Published 19 November 2020
Despite some earlier evidence to the contrary and ongoing debate, a new meta-analysis has concluded that serum vitamin D levels have no influence on ART outcomes in terms of pregnancy, live birth and miscarriage rates. But the debate goes on.
Vitamin D is back in the news (had it ever gone away?). Long recognised for its role in bone and muscle strength, the sunshine vitamin has now been described as ‘a key micronutrient’ in resistance to viral infections, including COVID-19.(1) The coronavirus advice suggests that recommended – and not excessive – levels should be maintained, especially among those deprived of sunlight; around 80% of vitamin D production is said to be derived from skin.
Vitamin D deficiency has also been implicated in infertility. A single-centre study published in 2009 found that IVF patients with replete stores of vitamin D in follicular fluid were significantly more likely to achieve pregnancy than those with lower levels.(2) Their results, said the investigators, suggested a role for vitamin D supplementation in women having IVF. Similarly, a systematic review from 2014 found a downturn in ART outcomes in patients with vitamin D deficiency, while a more recent review described vitamin D deficiency as an ‘important’ condition to treat in women considering ART.(3,4) But other studies have not been so clear, with many unable to find any association.
These inconsistent results have now been addressed once more in a new meta-analysis of all studies investigating the impact of serum vitamin D on IVF outcomes - live birth rate, ongoing and clinical pregnancy rate and miscarriage rate.(5) After excluding many studies and reviews, the authors were left with just 14 eligible studies for their analysis, which included more than 4000 subjects.
The analysis itself was complicated, resting on three measures of vitamin D (and its metabolite 25(OH)D) - deficient (<20 ng/ml), insufficient (20-30 ng/ml), and replete (>30 ng/ml) – whose associations were compared with the primary outcomes. Primary analysis showed that women with a replete level of vitamin D did indeed have somewhat higher pregnancy and live birth rates than those defined as deficient or insufficient. However, a sensitivity analysis for bias and other confounders led to non-significant differences between the three vitamin D levels. Moreover, no statistically significant difference was found for miscarriage.
The authors thus conclude that serum vitamin D levels do not influence IVF outcomes in terms of pregnancy and live birth rates, or miscarriage. However, they do not write off the possibility of association, or even of causation. They describe the debate over vitamin D in reproduction as ‘ongoing’, acknowledging evidence of the role of vitamin D in folliculogenesis, oogenesis and endometrial receptivity. Moreover, noting that ‘most of the favorable IVF treatment outcomes are associated with 25(OH)D thresholds >30 ng/ml’, they recognise that vitamin D ‘could be involved in the mechanisms of conception’. A definite maybe more than a definite no?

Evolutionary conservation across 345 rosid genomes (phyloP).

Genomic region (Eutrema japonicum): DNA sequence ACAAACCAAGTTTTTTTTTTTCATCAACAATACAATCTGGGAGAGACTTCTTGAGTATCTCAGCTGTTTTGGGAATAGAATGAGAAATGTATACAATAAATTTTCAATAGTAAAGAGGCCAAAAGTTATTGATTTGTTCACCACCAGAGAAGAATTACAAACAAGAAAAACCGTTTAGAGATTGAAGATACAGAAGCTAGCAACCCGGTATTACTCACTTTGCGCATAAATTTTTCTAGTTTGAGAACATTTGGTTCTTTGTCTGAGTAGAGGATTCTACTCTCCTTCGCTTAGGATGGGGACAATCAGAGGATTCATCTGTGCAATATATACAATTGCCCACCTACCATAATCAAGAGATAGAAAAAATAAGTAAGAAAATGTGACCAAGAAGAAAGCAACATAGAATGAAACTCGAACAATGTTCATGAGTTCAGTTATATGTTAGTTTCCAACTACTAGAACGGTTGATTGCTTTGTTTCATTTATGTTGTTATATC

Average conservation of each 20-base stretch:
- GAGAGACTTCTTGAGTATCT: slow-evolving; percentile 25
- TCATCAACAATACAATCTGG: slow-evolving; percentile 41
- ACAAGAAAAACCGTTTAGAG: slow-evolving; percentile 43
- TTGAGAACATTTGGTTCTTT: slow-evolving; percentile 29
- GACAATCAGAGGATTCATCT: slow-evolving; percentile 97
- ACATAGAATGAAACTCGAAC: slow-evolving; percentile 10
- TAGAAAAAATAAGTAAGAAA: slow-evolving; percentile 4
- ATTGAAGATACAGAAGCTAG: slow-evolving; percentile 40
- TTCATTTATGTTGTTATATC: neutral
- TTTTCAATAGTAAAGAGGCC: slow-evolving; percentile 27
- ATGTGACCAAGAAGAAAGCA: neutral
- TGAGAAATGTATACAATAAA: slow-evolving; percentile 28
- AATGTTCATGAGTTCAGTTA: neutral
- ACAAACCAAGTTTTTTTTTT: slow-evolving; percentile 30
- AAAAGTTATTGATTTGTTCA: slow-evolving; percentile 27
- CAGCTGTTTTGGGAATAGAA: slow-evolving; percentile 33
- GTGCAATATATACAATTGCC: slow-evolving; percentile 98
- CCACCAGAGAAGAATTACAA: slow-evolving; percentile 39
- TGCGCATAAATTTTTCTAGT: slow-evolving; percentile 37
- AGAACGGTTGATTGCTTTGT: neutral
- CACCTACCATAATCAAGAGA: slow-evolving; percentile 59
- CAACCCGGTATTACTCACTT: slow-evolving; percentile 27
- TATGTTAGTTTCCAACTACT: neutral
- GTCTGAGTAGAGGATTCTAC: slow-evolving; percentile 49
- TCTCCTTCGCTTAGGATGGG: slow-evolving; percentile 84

A token nod to the possibility was largely how an accompanying editorial concluded. ‘Despite the lack of clear and convincing evidence to date,’ wrote the author, ‘I will continue to test my couples with infertility for vitamin D deficiency, prescribe supplementation where needed, and monitor serum levels to ensure repletion.’(6) This was, he added, good medicine anyway. But he did not hide his disappointment in these latest results – ‘because it defies our wishes for a nicely logical explanation of the relationship between vitamin D and IVF success that allows for a seemingly simple solution’. However, as with so many supplements promoted for improved ART results, such ‘simple solutions’ as vitamin D may yet need the weight of a strong randomised trial, which may not be too far away.(7)
1. Lanham-New SA, Webb AR, Cashman KD, et al. Vitamin D and SARS-CoV-2 virus/ COVID-19 disease. BMJ Nutrition, Prevention & Health 2020; doi:10.1136/ bmjnph-2020-000089.
2. Ozkan S, Jindal S, Greenseid K, et al. Replete vitamin D stores predict reproductive success following in vitro fertilization. Fertil Steril 2010; 94: 1314–1319.
3. Pacis MM, Fortin CN, Zarek SM, et al. Vitamin D and assisted reproduction: should vitamin D be routinely screened and repleted prior to ART? A systematic review. J Assist Reprod Genet 2015; 32: 323–335.
4. Chu J, Gallos I, Tobias A, et al. Vitamin D and assisted reproductive treatment outcome: a systematic review and meta-analysis. Hum Reprod 2018; 33: 65-80.
5. Cozzolino M, Busnelli A, Pellegrini L, et al. How vitamin D level influences in vitro fertilization outcomes: results of a systematic review and
meta-analysis. Fertil Steril 2020; 114: 1014-1024. doi.org/10.1016/j.fertnstert.2020.05.040
6. McGovern PG. Is Vitamin D important for in
vitro fertilization success? Fertil Steril 2020; 114: 962. doi.org/10.1016/j.fertnstert.2020.08.009
7. Paffoni A, Somigliana E, Sarais V, et al. Effect of vitamin D supplementation on assisted reproduction technology (ART) outcomes and underlying biological mechanisms: protocol of a randomized clinical controlled trial. The "supplementation of vitamin D and reproductive outcome" (SUNDRO) study. BMC Pregnancy Childbirth 2019; 19: 395. doi: 10.1186/s12884-019-2538-6
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